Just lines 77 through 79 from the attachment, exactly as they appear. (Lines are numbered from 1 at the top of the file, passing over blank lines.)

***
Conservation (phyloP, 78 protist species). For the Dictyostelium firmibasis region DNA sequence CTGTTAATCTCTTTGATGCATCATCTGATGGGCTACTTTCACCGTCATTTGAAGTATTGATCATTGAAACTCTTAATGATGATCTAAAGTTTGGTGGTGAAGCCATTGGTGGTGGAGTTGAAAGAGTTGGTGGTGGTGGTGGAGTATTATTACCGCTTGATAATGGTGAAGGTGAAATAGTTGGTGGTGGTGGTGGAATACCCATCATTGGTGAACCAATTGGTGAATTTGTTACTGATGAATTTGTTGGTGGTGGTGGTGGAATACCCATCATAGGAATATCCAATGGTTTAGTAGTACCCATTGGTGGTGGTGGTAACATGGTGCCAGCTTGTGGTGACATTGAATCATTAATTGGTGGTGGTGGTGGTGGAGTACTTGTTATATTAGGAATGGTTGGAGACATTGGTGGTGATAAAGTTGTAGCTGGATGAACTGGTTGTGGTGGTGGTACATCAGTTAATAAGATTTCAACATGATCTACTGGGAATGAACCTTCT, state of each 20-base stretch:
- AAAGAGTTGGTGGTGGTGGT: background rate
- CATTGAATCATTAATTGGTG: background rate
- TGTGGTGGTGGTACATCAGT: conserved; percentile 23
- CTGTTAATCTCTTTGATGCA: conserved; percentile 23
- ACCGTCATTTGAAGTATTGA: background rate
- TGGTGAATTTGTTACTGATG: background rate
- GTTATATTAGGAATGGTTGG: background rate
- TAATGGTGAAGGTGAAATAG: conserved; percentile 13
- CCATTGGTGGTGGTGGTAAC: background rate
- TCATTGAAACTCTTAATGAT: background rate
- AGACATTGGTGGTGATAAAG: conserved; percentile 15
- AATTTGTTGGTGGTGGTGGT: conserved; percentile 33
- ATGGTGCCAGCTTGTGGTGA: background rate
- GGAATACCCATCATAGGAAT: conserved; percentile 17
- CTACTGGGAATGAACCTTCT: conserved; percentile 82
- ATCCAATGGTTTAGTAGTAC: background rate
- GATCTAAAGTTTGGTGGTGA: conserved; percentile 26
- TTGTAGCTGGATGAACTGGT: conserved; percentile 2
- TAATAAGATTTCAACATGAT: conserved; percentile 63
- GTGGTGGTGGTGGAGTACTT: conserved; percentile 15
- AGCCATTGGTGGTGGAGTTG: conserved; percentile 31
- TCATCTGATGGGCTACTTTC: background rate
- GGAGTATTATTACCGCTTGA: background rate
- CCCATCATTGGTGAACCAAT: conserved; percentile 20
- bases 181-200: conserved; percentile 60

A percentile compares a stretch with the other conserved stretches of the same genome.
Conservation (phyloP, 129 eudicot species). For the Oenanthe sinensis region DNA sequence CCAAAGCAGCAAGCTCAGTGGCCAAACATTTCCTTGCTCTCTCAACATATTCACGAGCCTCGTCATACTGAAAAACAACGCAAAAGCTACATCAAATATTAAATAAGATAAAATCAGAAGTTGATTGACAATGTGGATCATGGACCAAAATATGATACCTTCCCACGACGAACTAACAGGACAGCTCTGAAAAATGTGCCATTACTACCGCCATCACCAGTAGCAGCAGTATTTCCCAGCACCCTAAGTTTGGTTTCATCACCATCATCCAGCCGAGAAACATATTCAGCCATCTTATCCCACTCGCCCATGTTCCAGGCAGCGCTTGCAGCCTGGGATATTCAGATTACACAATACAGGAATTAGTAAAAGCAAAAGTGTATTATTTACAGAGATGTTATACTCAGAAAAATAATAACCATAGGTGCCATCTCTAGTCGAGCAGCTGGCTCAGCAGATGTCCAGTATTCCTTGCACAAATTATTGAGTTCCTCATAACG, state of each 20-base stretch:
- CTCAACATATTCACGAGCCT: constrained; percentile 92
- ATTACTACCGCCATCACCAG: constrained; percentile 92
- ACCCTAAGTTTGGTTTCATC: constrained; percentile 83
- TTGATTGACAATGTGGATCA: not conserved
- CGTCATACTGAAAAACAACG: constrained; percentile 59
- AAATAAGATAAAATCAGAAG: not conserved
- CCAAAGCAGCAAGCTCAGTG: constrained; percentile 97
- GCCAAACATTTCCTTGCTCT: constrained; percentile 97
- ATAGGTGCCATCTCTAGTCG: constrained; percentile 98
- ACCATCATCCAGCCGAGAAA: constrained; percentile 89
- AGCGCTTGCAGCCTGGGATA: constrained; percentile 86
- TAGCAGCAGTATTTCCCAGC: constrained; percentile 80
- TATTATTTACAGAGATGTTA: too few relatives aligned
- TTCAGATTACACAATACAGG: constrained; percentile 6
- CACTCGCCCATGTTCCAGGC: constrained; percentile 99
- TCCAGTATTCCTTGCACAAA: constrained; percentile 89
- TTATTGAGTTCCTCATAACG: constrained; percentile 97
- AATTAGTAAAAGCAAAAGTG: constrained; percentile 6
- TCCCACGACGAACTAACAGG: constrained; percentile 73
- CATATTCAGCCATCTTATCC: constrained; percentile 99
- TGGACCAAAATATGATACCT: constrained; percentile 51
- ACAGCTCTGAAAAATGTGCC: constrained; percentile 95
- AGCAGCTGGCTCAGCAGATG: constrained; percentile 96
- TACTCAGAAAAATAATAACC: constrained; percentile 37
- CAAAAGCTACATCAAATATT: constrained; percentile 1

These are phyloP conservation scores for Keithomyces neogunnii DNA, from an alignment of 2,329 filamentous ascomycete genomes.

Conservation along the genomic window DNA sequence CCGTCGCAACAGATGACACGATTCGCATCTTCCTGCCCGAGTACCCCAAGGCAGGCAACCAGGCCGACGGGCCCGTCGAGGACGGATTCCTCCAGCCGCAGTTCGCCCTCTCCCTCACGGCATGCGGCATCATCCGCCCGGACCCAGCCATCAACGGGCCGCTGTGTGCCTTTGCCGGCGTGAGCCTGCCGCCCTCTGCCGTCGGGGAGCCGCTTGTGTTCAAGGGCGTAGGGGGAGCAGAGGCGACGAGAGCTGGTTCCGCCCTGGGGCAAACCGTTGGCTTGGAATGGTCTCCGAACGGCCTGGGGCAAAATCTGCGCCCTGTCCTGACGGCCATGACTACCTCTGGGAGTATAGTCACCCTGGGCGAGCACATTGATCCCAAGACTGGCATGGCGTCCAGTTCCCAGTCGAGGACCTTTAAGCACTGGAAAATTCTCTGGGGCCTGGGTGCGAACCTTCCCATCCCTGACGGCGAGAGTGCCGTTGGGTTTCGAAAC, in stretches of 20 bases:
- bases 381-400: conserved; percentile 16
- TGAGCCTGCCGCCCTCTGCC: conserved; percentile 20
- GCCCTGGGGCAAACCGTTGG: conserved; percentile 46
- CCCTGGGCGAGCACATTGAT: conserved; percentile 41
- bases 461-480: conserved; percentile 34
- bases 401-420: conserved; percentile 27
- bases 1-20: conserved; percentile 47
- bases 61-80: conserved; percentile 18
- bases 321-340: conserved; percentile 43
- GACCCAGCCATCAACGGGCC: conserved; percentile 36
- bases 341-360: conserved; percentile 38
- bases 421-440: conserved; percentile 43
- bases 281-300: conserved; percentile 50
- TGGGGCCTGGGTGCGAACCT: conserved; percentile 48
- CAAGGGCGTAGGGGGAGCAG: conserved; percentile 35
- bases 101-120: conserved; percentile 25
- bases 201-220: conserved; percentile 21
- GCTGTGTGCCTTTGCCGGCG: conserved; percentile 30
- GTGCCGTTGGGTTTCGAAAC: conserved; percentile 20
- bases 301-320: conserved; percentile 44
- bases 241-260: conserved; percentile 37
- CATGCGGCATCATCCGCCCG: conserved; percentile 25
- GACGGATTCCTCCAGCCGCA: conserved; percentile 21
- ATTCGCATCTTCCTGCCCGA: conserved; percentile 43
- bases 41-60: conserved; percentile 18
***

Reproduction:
- CATGCGGCATCATCCGCCCG: conserved; percentile 25
- GACGGATTCCTCCAGCCGCA: conserved; percentile 21
- ATTCGCATCTTCCTGCCCGA: conserved; percentile 43